Understanding Your Coverage Common Terms and Options for Insurance

Sometimes insurance and the terms that accompany it can feel like a completely foreign language. It can be mystifying and overwhelming, whether for individual condo residents or the board members who oversee the community as a whole.

Knowing and understanding the key terms and concepts behind complete, well-designed insurance coverage can go a long way toward peace of mind and making sure that should the worst happen, homes and assets are protected.

Common Terms and Concepts

For condo owners, the most important terms to know and understand are “the homeowners’ HO-6 form, loss assessment coverage, rising water/flood, mold coverage and windstorm deductible,” says Paul M. Mack, CEO of Mack Mack & Waltz Insurance Group in Deerfield Beach.

The homeowners’ HO-6 form covers the contents and interior elements of a condo unit, versus the exterior of the building and its landscaping features, which are insured by the homeowners’ association through its master policy. The HO-6 policy covers personal belongings and the condo space itself from the traditional risks such as burglary and fire. Most mortgage companies in the state of Florida now require HO-6 insurance for any new condo purchase.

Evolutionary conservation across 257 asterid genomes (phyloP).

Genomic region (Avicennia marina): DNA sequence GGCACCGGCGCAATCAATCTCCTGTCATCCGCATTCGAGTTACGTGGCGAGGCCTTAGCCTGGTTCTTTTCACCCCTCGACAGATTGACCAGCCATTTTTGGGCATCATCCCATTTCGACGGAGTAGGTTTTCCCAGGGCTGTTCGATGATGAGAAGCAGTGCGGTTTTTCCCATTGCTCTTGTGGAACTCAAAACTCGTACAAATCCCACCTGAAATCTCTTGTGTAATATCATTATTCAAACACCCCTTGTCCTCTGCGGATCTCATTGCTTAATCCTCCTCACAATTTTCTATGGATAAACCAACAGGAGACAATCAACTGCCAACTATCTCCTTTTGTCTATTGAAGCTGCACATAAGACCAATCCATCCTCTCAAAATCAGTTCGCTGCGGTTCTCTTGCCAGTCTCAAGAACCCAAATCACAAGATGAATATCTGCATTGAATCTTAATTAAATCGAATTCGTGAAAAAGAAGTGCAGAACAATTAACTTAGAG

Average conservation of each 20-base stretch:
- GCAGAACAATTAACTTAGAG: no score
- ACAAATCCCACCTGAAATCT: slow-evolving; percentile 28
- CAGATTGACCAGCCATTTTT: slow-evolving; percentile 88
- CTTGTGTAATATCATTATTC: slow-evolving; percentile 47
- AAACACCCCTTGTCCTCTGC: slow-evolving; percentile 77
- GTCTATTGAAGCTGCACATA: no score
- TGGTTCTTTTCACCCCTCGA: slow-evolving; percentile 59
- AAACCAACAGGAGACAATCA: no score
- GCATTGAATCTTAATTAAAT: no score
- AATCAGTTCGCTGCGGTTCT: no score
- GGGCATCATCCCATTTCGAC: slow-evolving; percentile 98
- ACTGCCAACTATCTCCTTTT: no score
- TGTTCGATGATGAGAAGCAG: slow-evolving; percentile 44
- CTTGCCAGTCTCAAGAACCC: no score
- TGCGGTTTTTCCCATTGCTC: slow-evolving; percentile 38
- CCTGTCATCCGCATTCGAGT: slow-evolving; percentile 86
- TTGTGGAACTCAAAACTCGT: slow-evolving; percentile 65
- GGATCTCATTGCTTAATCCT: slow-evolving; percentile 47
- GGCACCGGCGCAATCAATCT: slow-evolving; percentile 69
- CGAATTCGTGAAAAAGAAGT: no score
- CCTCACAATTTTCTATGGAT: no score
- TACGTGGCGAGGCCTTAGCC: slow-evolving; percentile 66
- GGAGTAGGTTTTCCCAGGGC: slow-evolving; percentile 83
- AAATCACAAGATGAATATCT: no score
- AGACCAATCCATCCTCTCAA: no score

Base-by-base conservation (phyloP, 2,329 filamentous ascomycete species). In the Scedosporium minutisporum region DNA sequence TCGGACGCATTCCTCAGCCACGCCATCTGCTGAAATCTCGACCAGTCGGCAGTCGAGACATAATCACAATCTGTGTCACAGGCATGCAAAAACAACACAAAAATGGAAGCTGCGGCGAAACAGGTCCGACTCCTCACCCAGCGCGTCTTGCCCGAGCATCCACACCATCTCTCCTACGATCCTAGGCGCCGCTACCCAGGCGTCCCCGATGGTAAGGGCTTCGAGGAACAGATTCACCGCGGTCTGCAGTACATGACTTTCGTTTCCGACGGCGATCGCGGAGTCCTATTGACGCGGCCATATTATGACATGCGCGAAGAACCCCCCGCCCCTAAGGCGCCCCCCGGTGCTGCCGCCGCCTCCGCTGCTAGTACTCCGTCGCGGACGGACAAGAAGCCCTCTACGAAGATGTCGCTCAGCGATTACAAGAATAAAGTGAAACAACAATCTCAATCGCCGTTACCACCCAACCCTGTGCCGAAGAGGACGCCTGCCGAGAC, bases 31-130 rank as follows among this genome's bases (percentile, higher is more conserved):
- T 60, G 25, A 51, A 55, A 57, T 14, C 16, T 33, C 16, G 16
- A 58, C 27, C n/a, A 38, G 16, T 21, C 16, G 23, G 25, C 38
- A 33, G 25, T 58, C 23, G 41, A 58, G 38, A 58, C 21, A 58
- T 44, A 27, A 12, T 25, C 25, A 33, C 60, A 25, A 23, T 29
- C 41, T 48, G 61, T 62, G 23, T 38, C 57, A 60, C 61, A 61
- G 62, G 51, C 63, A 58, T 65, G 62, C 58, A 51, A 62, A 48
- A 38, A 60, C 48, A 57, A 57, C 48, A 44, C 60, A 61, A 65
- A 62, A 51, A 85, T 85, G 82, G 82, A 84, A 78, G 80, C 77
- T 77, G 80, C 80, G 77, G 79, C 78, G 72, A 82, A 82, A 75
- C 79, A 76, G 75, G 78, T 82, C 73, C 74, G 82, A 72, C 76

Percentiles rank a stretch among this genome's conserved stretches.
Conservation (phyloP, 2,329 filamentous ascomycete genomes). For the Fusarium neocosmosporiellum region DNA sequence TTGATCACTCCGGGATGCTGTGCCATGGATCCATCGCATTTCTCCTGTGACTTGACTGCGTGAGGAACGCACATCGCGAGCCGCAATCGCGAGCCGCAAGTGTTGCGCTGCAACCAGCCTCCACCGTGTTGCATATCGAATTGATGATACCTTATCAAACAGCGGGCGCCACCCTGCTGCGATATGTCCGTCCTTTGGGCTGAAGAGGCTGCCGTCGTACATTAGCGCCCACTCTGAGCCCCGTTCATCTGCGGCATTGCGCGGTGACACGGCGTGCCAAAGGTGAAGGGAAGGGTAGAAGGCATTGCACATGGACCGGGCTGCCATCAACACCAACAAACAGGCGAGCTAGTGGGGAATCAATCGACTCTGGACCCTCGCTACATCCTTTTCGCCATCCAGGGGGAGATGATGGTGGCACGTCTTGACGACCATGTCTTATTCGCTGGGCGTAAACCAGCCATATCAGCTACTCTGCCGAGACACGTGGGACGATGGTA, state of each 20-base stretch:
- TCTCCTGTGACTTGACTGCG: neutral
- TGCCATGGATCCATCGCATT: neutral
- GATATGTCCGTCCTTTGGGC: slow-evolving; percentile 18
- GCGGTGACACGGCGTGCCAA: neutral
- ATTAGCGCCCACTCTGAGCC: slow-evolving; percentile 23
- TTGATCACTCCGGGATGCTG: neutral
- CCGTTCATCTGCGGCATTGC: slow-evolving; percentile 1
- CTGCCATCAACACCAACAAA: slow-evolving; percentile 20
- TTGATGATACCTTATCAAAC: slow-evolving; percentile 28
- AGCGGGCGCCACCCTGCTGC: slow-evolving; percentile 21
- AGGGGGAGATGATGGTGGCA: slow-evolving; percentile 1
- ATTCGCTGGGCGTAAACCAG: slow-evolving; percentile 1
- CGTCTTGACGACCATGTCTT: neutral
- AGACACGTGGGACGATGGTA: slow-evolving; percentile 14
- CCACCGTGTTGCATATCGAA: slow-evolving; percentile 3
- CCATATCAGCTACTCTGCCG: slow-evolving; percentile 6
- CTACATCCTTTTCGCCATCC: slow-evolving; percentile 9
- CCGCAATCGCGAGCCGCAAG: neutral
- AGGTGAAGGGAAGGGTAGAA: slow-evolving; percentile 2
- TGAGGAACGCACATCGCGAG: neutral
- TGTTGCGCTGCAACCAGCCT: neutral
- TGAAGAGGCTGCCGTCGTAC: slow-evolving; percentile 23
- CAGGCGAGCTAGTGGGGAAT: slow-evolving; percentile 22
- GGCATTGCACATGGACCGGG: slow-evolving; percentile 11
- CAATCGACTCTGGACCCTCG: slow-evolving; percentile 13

According to State Farm, loss assessment coverage is uniquely designed for condo owners, providing protection in the event that owners must pay a share of a significant assessment. For example, should an individual be seriously injured on common property and the courts award a judgment that is higher than the amount of liability coverage provided by the condo’s or association’s policy, then the loss assessment coverage will cover the unit owner’s share.

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2 Comments

  • Comment on the management contract requiring the inclusion of the Association as an additional insured in the liability policies of their property management co.
  • VERY GOOD INFORMATION--BUT YOU NEVER MENTION USING A PRIVATE ADJUSTER WHEN YOU HAVE A SIZABLE LOSS-- i WA AT A MEETING WHERE YOU SAID IT WOULD NOT BE WORTHWHILE -i STILL SAY YOU WERE WRONG